Lapham Building

A nine-story commercial building turned residential and joined the ranks of its neightbors in the collective called “Westminster Lofts”

About this Property

#Redevelopment

The Lapham Building, along with its neighbor the Wit Building, have joined the group of historic buildings renovated by Cornish Associates into Westminster Lofts. The Lapham is a taller building of the bunch which includes the Alice, Burgess O’Gorman, Peerless, Wilkinson, Kinsley, and Smith buildings.

The Lapham Building is now connected to the Wit Building through the second floor space. The first two floors will be commercial space — restaurant possibly on first floors, offices on the second — while the upper floors will be one- and two-bedroom apartments.

#Current Events

More photos of the spaces can be found at @WestminsterLofts on Instagram. Leasing information for commercial storefront space and residential lofts is available from WestminsterLofts.com.

#History

From the Cornish Associates website press release

The Lapham Building, located at 290 Westminster Street and wrapping around the neighboring Tilden-Thurber Building to 158 Mathewson Street[…] The building originally was home to the Mutual Benefit Insurance Company and has had various office tenants throughout the years. The building has been largely vacant since the late 1990’s.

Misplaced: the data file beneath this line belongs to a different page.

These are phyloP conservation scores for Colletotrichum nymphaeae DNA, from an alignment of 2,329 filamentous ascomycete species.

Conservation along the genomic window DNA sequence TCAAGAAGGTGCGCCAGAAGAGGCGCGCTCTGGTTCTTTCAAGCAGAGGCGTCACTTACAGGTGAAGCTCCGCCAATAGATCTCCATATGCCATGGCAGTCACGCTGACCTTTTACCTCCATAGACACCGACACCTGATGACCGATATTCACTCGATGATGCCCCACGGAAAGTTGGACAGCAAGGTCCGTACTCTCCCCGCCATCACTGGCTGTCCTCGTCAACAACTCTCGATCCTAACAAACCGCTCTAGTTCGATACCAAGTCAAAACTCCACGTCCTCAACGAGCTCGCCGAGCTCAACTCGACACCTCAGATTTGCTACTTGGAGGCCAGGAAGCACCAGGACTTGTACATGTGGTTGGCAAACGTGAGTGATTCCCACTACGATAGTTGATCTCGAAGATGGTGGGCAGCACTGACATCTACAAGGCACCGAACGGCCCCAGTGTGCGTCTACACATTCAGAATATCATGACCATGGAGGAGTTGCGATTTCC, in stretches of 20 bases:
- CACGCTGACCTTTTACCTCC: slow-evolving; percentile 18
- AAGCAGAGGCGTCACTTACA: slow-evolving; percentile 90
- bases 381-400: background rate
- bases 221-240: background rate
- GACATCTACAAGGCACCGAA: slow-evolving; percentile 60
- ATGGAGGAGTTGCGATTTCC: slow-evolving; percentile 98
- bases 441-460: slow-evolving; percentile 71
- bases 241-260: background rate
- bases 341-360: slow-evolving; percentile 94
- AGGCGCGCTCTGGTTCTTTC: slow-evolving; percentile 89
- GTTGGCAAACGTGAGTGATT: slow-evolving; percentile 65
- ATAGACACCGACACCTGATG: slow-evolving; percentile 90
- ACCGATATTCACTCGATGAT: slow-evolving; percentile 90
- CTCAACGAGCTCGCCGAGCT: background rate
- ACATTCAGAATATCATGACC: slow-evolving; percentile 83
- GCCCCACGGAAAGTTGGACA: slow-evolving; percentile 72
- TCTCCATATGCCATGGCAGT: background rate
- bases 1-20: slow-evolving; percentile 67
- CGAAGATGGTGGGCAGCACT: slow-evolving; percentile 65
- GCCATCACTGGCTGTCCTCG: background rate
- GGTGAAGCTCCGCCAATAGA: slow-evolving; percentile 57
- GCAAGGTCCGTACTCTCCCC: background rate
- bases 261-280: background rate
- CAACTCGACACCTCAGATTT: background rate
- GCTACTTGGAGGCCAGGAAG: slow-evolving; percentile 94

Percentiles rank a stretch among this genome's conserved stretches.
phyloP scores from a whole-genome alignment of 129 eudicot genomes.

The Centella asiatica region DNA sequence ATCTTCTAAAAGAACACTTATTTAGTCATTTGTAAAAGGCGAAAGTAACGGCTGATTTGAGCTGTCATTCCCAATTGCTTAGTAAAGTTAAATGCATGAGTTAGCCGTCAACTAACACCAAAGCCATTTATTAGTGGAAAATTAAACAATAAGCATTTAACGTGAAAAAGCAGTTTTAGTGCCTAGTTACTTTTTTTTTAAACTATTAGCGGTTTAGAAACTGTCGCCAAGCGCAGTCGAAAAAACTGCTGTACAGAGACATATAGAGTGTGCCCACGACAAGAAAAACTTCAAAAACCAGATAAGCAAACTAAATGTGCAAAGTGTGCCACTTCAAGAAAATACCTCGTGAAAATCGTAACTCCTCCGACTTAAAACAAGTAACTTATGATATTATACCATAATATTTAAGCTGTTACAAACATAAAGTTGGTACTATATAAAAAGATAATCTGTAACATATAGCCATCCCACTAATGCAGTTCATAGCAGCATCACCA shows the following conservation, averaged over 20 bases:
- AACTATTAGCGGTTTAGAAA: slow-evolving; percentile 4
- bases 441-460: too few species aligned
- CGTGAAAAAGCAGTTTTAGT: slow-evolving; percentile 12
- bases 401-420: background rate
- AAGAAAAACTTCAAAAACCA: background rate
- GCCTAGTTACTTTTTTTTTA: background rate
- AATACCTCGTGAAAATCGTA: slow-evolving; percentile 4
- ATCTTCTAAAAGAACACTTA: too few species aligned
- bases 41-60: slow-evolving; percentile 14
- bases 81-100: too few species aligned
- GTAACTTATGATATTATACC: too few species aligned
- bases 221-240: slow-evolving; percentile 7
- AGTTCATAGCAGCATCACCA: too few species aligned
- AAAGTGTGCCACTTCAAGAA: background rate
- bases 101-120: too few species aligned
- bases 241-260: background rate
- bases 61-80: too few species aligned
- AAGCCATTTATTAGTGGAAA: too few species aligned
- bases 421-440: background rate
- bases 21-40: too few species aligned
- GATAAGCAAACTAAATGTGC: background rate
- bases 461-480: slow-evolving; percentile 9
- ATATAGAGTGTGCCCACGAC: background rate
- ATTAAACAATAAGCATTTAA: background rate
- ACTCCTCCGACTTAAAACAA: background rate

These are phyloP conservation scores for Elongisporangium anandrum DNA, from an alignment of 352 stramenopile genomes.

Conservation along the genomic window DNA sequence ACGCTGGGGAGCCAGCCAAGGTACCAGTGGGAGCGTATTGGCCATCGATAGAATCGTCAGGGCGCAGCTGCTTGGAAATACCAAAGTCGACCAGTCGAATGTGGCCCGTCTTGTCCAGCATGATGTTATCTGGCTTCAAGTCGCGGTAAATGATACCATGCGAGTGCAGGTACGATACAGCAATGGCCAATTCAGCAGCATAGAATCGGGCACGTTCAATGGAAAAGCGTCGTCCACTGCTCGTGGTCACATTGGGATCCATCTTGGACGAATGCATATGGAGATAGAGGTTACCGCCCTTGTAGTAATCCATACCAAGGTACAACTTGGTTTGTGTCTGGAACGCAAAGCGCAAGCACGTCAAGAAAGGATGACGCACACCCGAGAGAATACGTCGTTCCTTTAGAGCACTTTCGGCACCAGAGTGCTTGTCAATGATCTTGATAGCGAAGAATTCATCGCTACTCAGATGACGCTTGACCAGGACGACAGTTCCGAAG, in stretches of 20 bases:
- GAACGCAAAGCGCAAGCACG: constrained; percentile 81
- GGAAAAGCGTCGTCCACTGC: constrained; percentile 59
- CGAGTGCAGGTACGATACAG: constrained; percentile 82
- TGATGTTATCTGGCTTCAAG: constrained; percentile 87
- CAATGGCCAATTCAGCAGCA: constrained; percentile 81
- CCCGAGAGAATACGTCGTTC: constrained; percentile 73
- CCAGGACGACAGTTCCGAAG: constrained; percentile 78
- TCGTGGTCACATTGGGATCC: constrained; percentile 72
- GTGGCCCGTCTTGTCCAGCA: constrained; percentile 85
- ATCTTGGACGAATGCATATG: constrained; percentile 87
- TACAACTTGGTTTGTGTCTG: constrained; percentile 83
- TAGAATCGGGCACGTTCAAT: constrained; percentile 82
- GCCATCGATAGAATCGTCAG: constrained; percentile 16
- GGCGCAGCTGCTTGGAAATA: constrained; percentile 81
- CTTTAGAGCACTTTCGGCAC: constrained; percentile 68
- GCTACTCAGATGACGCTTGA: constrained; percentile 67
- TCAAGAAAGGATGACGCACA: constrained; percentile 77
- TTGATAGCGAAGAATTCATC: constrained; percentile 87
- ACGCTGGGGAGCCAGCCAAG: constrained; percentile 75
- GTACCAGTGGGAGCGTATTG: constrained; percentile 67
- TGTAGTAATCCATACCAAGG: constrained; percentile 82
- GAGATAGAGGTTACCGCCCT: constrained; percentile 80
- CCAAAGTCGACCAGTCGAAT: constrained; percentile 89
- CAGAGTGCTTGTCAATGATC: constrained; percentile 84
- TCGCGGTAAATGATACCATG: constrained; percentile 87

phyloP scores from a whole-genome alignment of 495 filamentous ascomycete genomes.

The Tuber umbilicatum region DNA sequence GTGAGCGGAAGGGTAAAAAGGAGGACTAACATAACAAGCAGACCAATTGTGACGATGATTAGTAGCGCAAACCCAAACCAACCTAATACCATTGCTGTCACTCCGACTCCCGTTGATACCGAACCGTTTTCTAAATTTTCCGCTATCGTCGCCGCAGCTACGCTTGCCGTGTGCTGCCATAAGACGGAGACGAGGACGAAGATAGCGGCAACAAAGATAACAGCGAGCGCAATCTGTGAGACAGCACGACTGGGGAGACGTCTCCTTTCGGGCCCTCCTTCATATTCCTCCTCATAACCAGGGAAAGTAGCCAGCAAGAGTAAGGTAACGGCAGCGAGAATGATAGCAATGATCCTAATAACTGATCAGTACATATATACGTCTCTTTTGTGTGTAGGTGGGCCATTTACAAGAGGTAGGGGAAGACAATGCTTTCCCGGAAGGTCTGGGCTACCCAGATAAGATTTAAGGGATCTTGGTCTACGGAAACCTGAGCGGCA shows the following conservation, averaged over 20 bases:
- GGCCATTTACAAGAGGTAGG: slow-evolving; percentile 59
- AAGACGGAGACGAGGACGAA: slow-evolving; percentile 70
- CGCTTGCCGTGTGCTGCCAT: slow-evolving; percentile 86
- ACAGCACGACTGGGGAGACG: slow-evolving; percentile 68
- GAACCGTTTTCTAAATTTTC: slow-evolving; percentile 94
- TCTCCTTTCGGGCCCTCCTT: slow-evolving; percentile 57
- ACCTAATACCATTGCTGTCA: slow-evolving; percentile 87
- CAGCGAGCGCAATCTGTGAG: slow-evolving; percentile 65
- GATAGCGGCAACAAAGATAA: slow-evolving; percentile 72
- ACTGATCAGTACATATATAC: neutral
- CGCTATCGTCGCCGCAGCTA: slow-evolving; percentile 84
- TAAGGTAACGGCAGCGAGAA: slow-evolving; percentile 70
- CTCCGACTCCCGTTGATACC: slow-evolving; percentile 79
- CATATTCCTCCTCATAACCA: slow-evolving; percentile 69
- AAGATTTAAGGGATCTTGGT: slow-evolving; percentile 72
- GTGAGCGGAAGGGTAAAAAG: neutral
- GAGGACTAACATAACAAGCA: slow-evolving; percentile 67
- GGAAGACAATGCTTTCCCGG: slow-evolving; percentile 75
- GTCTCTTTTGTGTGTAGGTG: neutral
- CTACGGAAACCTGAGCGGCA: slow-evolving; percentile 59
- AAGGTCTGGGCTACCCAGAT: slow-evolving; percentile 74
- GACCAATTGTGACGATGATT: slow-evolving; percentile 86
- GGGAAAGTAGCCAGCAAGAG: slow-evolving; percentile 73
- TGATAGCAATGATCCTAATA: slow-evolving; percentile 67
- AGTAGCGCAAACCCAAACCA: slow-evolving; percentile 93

Lapham & Wit will be combined into one building with the second floors connected to provide 9,000 square feet of flexible commercial office space. The ground floors will be built with space for up to 4 restaurant or retail tenants. Floors 3 through 9 of the Lapham Building will be renovated into 35 one and two-bedroom apartments.

Captured February 11, 2020 from http://cornishlp.com/tag/lapham-building

From the National Register nomination form for the Downtown Providence Historic District, prepared by William McKenzie Woodward, Principal Historic Preservation Planner, 1984

158-172 Mathewson Lapham Building (1904): Hoppin & Ely, architects. 9-story, L-shape-plan, brick-sheathed building with 2-story entrances on both Mathewson and Westminster Streets framed by decorative pilasters and decorative frieze shared with Tilden-Thurber Building (which occupies inside corner of the “L”) above second floor; terra-cotta-decorated pier-and-spandrel system, third through ninth stories; elaborate frieze above eighth story, elaborate bracketed cornice. This office building, built by the heirs of Benjamin N. Lapham, is an integral part of the cluster of turn-of-the-century commercial structures in the Westminster-Mathewson Street area.